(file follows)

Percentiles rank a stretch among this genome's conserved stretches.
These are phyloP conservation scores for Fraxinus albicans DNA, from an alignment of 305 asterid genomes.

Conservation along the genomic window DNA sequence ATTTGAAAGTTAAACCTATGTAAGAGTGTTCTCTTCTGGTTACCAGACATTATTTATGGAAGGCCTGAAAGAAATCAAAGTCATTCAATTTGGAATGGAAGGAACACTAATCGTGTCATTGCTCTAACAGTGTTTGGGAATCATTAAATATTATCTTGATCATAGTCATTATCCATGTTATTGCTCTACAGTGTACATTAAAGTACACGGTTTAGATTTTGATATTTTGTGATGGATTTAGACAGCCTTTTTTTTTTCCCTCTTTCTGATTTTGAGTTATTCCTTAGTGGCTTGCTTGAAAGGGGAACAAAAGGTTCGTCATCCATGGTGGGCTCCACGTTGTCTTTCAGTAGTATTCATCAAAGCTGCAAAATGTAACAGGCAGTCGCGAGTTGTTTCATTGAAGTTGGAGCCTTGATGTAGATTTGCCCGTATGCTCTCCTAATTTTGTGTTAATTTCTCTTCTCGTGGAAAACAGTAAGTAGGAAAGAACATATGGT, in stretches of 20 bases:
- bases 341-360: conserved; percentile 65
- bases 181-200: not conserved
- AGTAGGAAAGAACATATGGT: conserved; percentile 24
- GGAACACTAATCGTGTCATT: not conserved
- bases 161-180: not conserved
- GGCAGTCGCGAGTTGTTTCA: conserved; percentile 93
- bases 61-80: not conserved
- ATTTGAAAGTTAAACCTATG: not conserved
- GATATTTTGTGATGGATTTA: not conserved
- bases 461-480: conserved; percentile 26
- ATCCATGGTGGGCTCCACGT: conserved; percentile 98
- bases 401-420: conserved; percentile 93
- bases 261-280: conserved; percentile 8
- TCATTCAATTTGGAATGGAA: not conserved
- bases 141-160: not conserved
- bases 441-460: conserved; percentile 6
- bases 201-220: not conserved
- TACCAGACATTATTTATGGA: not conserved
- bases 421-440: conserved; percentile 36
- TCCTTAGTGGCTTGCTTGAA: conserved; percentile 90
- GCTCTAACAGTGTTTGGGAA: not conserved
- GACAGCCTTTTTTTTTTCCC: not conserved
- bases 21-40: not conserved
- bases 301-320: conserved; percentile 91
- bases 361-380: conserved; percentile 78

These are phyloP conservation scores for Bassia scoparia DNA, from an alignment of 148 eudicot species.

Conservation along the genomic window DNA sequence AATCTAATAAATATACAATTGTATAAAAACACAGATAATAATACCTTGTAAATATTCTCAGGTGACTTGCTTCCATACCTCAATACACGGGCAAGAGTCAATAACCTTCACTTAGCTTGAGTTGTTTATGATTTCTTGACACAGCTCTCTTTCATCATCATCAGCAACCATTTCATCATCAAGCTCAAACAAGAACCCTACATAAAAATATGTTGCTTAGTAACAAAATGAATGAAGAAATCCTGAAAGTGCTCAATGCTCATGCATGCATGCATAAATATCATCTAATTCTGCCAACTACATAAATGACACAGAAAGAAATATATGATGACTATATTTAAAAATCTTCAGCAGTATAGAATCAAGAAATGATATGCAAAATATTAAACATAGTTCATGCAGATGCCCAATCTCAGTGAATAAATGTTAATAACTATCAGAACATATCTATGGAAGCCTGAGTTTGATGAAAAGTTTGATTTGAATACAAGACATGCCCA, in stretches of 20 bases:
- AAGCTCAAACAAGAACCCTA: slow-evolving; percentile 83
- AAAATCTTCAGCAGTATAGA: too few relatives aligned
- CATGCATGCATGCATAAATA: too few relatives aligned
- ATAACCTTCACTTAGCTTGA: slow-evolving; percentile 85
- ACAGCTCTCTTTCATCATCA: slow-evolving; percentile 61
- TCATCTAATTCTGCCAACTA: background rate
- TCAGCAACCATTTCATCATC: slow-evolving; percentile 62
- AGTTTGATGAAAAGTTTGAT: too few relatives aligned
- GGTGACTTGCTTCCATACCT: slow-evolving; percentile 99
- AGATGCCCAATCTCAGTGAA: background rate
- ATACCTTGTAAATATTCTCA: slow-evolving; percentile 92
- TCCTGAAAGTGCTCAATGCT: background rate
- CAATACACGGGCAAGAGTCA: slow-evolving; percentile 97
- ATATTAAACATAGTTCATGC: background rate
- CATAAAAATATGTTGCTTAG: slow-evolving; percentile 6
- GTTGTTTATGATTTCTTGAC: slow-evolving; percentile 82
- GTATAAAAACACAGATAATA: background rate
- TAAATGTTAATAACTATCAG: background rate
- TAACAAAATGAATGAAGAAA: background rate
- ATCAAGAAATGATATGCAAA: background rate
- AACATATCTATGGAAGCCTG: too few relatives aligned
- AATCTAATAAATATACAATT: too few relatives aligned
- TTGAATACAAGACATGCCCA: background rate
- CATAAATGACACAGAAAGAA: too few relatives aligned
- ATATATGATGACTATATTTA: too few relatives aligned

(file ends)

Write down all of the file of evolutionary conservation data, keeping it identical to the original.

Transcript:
Percentiles rank a stretch among this genome's conserved stretches.
These are phyloP conservation scores for Fraxinus albicans DNA, from an alignment of 305 asterid genomes.

Conservation along the genomic window DNA sequence ATTTGAAAGTTAAACCTATGTAAGAGTGTTCTCTTCTGGTTACCAGACATTATTTATGGAAGGCCTGAAAGAAATCAAAGTCATTCAATTTGGAATGGAAGGAACACTAATCGTGTCATTGCTCTAACAGTGTTTGGGAATCATTAAATATTATCTTGATCATAGTCATTATCCATGTTATTGCTCTACAGTGTACATTAAAGTACACGGTTTAGATTTTGATATTTTGTGATGGATTTAGACAGCCTTTTTTTTTTCCCTCTTTCTGATTTTGAGTTATTCCTTAGTGGCTTGCTTGAAAGGGGAACAAAAGGTTCGTCATCCATGGTGGGCTCCACGTTGTCTTTCAGTAGTATTCATCAAAGCTGCAAAATGTAACAGGCAGTCGCGAGTTGTTTCATTGAAGTTGGAGCCTTGATGTAGATTTGCCCGTATGCTCTCCTAATTTTGTGTTAATTTCTCTTCTCGTGGAAAACAGTAAGTAGGAAAGAACATATGGT, in stretches of 20 bases:
- bases 341-360: conserved; percentile 65
- bases 181-200: not conserved
- AGTAGGAAAGAACATATGGT: conserved; percentile 24
- GGAACACTAATCGTGTCATT: not conserved
- bases 161-180: not conserved
- GGCAGTCGCGAGTTGTTTCA: conserved; percentile 93
- bases 61-80: not conserved
- ATTTGAAAGTTAAACCTATG: not conserved
- GATATTTTGTGATGGATTTA: not conserved
- bases 461-480: conserved; percentile 26
- ATCCATGGTGGGCTCCACGT: conserved; percentile 98
- bases 401-420: conserved; percentile 93
- bases 261-280: conserved; percentile 8
- TCATTCAATTTGGAATGGAA: not conserved
- bases 141-160: not conserved
- bases 441-460: conserved; percentile 6
- bases 201-220: not conserved
- TACCAGACATTATTTATGGA: not conserved
- bases 421-440: conserved; percentile 36
- TCCTTAGTGGCTTGCTTGAA: conserved; percentile 90
- GCTCTAACAGTGTTTGGGAA: not conserved
- GACAGCCTTTTTTTTTTCCC: not conserved
- bases 21-40: not conserved
- bases 301-320: conserved; percentile 91
- bases 361-380: conserved; percentile 78

These are phyloP conservation scores for Bassia scoparia DNA, from an alignment of 148 eudicot species.

Conservation along the genomic window DNA sequence AATCTAATAAATATACAATTGTATAAAAACACAGATAATAATACCTTGTAAATATTCTCAGGTGACTTGCTTCCATACCTCAATACACGGGCAAGAGTCAATAACCTTCACTTAGCTTGAGTTGTTTATGATTTCTTGACACAGCTCTCTTTCATCATCATCAGCAACCATTTCATCATCAAGCTCAAACAAGAACCCTACATAAAAATATGTTGCTTAGTAACAAAATGAATGAAGAAATCCTGAAAGTGCTCAATGCTCATGCATGCATGCATAAATATCATCTAATTCTGCCAACTACATAAATGACACAGAAAGAAATATATGATGACTATATTTAAAAATCTTCAGCAGTATAGAATCAAGAAATGATATGCAAAATATTAAACATAGTTCATGCAGATGCCCAATCTCAGTGAATAAATGTTAATAACTATCAGAACATATCTATGGAAGCCTGAGTTTGATGAAAAGTTTGATTTGAATACAAGACATGCCCA, in stretches of 20 bases:
- AAGCTCAAACAAGAACCCTA: slow-evolving; percentile 83
- AAAATCTTCAGCAGTATAGA: too few relatives aligned
- CATGCATGCATGCATAAATA: too few relatives aligned
- ATAACCTTCACTTAGCTTGA: slow-evolving; percentile 85
- ACAGCTCTCTTTCATCATCA: slow-evolving; percentile 61
- TCATCTAATTCTGCCAACTA: background rate
- TCAGCAACCATTTCATCATC: slow-evolving; percentile 62
- AGTTTGATGAAAAGTTTGAT: too few relatives aligned
- GGTGACTTGCTTCCATACCT: slow-evolving; percentile 99
- AGATGCCCAATCTCAGTGAA: background rate
- ATACCTTGTAAATATTCTCA: slow-evolving; percentile 92
- TCCTGAAAGTGCTCAATGCT: background rate
- CAATACACGGGCAAGAGTCA: slow-evolving; percentile 97
- ATATTAAACATAGTTCATGC: background rate
- CATAAAAATATGTTGCTTAG: slow-evolving; percentile 6
- GTTGTTTATGATTTCTTGAC: slow-evolving; percentile 82
- GTATAAAAACACAGATAATA: background rate
- TAAATGTTAATAACTATCAG: background rate
- TAACAAAATGAATGAAGAAA: background rate
- ATCAAGAAATGATATGCAAA: background rate
- AACATATCTATGGAAGCCTG: too few relatives aligned
- AATCTAATAAATATACAATT: too few relatives aligned
- TTGAATACAAGACATGCCCA: background rate
- CATAAATGACACAGAAAGAA: too few relatives aligned
- ATATATGATGACTATATTTA: too few relatives aligned